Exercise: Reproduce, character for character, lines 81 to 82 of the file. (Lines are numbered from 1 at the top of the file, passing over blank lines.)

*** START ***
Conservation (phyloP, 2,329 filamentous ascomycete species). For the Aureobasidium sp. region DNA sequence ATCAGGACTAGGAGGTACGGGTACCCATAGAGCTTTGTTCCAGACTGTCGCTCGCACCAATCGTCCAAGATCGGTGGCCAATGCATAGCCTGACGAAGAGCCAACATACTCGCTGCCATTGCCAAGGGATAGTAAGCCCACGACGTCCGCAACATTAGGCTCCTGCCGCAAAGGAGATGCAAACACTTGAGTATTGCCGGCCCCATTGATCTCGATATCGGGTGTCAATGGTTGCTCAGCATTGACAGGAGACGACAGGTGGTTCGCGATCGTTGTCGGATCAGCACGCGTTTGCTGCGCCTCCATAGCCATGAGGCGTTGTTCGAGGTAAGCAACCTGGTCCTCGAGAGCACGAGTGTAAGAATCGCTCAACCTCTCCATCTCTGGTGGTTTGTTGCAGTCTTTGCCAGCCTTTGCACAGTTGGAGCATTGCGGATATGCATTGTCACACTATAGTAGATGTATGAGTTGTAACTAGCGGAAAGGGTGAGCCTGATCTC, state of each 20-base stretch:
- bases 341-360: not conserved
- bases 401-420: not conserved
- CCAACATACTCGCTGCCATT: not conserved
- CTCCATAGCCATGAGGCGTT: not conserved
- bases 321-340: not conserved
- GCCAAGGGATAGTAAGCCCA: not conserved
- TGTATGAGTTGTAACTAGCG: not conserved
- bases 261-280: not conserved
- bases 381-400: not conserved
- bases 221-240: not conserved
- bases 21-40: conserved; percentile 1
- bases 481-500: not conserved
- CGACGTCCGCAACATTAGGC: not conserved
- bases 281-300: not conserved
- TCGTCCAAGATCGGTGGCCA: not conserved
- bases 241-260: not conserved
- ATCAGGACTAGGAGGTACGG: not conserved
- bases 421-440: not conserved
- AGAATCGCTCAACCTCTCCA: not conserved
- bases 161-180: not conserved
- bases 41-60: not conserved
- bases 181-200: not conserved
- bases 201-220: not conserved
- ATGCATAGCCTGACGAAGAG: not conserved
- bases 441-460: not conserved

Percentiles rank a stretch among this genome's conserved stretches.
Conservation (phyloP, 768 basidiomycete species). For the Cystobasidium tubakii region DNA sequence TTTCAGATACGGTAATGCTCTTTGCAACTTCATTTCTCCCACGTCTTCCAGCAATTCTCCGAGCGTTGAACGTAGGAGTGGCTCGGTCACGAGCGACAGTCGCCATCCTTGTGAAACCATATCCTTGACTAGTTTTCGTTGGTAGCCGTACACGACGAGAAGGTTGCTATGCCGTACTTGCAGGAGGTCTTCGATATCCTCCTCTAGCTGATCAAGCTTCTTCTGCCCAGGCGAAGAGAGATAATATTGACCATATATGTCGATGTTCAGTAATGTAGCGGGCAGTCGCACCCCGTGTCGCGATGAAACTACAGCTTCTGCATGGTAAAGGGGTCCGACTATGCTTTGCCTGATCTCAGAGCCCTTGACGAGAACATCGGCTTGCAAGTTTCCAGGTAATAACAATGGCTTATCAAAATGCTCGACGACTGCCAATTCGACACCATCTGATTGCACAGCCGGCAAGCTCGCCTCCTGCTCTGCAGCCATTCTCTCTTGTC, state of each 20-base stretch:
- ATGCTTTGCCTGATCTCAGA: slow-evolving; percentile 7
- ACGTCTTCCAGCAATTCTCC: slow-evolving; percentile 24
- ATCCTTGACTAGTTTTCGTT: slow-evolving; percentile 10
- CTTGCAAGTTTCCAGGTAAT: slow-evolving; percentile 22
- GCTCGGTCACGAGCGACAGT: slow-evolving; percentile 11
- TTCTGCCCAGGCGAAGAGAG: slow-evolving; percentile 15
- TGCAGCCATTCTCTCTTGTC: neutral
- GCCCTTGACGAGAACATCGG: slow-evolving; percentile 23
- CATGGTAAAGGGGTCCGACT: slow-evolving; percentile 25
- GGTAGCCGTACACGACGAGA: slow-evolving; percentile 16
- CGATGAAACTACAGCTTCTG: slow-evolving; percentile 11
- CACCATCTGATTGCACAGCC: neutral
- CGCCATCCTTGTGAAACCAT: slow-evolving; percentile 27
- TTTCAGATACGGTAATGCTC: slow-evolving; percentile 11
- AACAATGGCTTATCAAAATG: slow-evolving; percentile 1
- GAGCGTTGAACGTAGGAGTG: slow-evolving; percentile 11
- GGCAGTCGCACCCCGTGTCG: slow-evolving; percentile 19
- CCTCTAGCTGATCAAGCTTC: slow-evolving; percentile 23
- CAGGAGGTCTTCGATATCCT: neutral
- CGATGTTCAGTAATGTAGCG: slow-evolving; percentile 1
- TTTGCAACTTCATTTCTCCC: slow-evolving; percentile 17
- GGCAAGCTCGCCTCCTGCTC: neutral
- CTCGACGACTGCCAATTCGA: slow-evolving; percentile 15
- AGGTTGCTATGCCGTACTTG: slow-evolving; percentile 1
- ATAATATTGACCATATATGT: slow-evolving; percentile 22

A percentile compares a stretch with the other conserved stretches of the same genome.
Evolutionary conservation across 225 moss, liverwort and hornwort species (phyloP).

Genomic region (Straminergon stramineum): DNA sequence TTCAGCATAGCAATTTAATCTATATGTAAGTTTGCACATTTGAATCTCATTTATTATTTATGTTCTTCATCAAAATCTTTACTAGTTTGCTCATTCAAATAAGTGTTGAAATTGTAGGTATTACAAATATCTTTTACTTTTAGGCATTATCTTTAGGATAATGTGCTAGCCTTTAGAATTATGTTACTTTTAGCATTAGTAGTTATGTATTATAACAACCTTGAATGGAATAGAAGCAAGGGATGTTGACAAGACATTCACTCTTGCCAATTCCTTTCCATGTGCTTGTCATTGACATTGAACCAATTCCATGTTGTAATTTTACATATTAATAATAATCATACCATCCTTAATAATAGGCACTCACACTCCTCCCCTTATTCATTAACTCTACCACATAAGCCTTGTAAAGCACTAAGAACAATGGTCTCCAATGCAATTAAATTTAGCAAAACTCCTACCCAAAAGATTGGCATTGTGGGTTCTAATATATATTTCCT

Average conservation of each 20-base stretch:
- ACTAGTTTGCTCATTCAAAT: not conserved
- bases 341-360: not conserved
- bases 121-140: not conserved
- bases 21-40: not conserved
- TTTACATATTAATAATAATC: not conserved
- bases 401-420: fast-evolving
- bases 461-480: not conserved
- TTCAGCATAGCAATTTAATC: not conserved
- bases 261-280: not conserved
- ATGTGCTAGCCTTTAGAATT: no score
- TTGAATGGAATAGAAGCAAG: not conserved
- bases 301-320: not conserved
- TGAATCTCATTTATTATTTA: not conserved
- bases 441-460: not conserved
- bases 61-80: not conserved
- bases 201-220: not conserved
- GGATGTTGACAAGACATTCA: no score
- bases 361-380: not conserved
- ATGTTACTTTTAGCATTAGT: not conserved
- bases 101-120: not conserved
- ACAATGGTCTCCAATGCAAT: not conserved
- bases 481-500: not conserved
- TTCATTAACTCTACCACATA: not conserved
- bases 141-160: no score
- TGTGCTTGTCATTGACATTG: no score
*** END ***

- bases 141-160: no score
- TGTGCTTGTCATTGACATTG: no score